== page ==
A​ ​record​ ​amount​ ​of​ ​Americans​ ​are​ ​now​ ​hooked​ ​on​ ​opioids,​ ​and​ ​overdoses​ ​from​ ​heroin,​ ​fentanyl or​ ​a​ ​number​ ​of​ ​prescription​ ​opioids​ ​killed​ ​an​ ​estimated​ ​33,000 people​ ​here​ ​in​ ​2015. Recently-confirmed​ ​Attorney​ ​General​ ​Jeff​ ​Sessions,​ ​meanwhile,​ ​has​ ​remained​ ​adamant​ ​despite the evidence that​ ​softening​ ​federal​ ​laws​ ​against​ ​marijuana​ ​will​ ​not​ ​curb​ ​America's opioid​ ​epidemic.  

“I​ ​am​ ​astonished​ ​to​ ​hear​ ​people​ ​suggest​ ​that​ ​we​ ​can​ ​solve​ ​our​ ​heroin​ ​crisis​ ​by​ ​legalizing  marijuana -- so​ ​people​ ​can​ ​trade​ ​one​ ​life-wrecking​ ​dependency​ ​for​ ​another​ ​that’s​ ​only​ ​slightly less​ ​awful,”​ ​Sessions​ ​famously​ ​told​ ​reporters​ ​in​ ​March.         

Medical weed linked to less opioid addicts in the hospital

In​ ​fact,​ research ​published​ ​just​ ​several​ ​weeks​ ​after​ ​Sessions​ ​made​ ​that​ ​claim​ ​found​ ​that​ ​opioid overdoses​ ​may​ ​actually​ ​be​ ​decreasing​ ​with​ ​the​ ​legalization​ ​of​ ​marijuana.​

​Researchers​ ​from​ ​the University​ ​of​ ​California,​ ​San​ ​Diego​ ​aimed​ ​to​ ​study​ ​hospitalization​ ​rates​ ​in​ ​the​ ​28​ ​states​ ​that​ ​have legalized​ ​marijuana,​ ​because​ ​“its​ ​impacts​ ​on​ ​severe​ ​health​ ​consequences​ ​such​ ​as hospitalizations​ ​remain​ ​unknown.”​ ​But​ ​the​ ​researchers​ ​did​ ​not​ ​find​ ​an​ ​epidemic​ ​of  marijuana-related​ ​hospitalizations​ ​in​ ​their​ ​research.​ ​They​ ​found​ ​the​ ​opposite.  

While​ ​hospitals​ ​continue​ ​to​ ​see​ ​an​ ​enormous​ ​amount​ ​of​ ​opioid​ ​overdose​ ​and​ ​opioid​ ​addiction cases,​ ​the​ ​researchers​ ​found​ ​that​ ​opioid​ ​dependency-related​ ​hospitalizations​ ​decreased​ ​by​ ​23 percent​ ​in​ ​states​ ​where​ ​medical​ ​marijuana​ ​is​ ​legal,​ ​and​ ​that​ ​opioid​ ​overdose​ ​cases​ ​decreased  by​ ​13​ ​percent​ ​in​ ​those​ ​same​ ​states.​“​Medical​ ​marijuana​ ​policies​ ​were​ ​significantly​ ​associated​ ​with​ ​reduced OPR-related​ ​hospitalizations,”​ ​or​ ​opioid-related​ ​hospitalizations,​ ​the​ ​researchers​ ​concluded,​ ​“but​ ​had​ ​no​ ​associations 
with​ ​marijuana-related​ ​hospitalizations.”

"This study and a few others provided some evidence regarding the potential positive benefits of legalizing marijuana to reduce opioid use and abuse, but they are still preliminary," the lead researcher later explained to NBC.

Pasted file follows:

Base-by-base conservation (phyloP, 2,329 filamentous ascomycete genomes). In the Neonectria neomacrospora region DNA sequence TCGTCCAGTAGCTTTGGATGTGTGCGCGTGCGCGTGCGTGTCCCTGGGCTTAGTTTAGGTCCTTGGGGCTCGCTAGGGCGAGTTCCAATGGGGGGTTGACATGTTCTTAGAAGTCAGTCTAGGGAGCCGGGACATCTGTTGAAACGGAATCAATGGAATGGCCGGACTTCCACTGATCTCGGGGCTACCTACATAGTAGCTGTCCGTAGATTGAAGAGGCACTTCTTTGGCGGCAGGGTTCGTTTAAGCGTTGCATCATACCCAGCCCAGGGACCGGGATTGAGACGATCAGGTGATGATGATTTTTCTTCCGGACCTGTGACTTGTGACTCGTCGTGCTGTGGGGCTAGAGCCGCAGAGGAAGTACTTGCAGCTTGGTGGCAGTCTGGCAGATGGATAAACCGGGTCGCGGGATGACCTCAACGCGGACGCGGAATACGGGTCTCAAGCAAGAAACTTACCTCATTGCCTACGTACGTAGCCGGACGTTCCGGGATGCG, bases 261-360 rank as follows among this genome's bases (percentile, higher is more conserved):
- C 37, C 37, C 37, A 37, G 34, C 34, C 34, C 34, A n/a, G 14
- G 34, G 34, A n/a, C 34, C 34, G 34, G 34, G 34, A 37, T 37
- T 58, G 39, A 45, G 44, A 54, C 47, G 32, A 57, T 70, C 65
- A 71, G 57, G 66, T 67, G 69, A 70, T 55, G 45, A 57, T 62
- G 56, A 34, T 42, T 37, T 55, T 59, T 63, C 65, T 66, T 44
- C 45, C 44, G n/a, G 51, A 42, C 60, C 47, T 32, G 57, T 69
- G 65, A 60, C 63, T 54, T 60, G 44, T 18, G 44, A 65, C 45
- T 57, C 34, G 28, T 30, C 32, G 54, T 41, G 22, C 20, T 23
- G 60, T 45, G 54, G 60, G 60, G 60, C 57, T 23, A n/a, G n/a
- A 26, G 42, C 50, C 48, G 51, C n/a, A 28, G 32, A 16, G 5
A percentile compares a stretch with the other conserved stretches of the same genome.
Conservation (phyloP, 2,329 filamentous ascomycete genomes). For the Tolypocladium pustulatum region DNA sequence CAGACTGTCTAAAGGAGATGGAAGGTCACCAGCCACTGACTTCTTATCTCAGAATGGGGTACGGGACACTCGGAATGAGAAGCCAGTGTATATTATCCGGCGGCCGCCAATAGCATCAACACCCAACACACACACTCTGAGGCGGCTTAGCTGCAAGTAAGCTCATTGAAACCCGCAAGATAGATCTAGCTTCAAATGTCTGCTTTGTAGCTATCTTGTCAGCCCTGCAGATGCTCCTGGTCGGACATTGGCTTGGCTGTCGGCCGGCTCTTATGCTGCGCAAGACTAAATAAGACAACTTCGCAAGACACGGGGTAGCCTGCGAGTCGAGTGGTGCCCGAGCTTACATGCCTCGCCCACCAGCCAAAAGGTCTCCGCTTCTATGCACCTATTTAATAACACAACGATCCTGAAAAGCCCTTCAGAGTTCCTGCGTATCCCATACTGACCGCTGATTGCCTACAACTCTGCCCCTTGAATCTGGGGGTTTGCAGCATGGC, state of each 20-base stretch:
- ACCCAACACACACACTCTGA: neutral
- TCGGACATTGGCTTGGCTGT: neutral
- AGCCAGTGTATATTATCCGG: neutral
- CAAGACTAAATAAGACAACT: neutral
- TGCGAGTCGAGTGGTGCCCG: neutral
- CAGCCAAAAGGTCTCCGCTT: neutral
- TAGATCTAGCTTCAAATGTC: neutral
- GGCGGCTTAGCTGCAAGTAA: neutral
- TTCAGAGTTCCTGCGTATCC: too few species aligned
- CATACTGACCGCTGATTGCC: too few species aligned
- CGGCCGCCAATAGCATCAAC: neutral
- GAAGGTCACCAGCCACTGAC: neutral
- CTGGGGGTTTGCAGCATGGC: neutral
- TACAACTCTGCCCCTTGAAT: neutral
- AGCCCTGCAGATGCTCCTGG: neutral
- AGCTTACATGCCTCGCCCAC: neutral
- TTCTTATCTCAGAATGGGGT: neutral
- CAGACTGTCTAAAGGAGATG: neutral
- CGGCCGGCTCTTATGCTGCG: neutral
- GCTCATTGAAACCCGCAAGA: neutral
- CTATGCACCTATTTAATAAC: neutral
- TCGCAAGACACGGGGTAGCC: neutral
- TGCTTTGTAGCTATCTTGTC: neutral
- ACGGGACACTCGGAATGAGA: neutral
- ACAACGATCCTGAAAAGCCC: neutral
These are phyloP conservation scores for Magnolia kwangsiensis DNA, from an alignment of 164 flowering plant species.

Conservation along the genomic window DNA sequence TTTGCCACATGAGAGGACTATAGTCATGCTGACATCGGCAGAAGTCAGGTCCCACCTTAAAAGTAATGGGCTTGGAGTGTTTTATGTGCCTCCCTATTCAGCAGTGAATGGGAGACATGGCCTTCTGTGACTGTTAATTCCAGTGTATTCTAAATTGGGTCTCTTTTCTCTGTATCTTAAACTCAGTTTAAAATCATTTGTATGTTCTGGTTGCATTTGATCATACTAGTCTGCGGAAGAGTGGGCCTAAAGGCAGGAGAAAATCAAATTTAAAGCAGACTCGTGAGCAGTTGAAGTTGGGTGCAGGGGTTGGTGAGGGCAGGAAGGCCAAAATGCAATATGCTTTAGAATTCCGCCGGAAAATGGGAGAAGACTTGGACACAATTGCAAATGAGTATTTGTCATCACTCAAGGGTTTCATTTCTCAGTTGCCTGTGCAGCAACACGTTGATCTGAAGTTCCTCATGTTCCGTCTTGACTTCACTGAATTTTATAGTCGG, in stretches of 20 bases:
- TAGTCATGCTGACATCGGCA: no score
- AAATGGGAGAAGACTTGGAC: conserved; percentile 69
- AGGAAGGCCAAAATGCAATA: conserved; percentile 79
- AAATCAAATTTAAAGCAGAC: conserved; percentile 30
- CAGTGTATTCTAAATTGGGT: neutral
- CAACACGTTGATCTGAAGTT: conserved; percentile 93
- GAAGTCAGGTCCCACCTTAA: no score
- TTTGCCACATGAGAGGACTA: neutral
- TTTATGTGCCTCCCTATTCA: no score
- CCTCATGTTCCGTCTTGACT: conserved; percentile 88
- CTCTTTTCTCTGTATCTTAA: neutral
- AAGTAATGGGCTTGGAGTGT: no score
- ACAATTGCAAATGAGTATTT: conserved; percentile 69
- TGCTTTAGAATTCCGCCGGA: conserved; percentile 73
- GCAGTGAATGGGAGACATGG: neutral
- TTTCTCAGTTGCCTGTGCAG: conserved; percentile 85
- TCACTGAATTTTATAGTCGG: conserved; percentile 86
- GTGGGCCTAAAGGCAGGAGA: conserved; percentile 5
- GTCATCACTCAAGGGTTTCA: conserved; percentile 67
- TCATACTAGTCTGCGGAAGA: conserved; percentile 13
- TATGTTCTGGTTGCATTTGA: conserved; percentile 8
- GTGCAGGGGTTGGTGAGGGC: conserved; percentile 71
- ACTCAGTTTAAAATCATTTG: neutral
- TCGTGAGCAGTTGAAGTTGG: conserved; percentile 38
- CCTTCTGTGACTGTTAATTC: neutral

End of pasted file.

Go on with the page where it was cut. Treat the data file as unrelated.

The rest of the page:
Marijuana and Medicare savings

Another recent study, cited on the the federal government’s National Institute on Drug Abuse website, used Medicare data to track the effect that medical marijuana had on the use of pills, including opioids.

Overall, access to medical marijuana corresponded with an estimated $165.2 million in savings on prescription drugs, as the federal government acknowledges. 

Conflicting laws

Brandon Coats

Patients who credit medical marijuana with improving their quality of life still face hurdles, even in states where recreational or medicinal possession of cannabis is legal. Because cannabis remains illegal under federal law, employers are still allowed to drug test employees and fire those who test positive for cannabis, which is known to stay in a person’s system well after ingestion and after the psychoactive effects have worn off.

Telecommunications giant Dish, for example, seven years ago fired telephone technician Brandon Coats from their Colorado offices after he failed a drug test. Coats, a quadriplegic, similarly said that cannabis controlled the muscle spasms he suffered as a result of his spinal injury. He filed a high-profile lawsuit that ended several years ago in Dish’s favor, with the judges saying that Dish and Dish’s employment policies were protected because of federal regulations classifying cannabis as an illegal Schedule 1 substance. Since getting fired for failing a drug test, Coats has been unable to find a steady job in his field since then, he told ConsumerAffairs last month.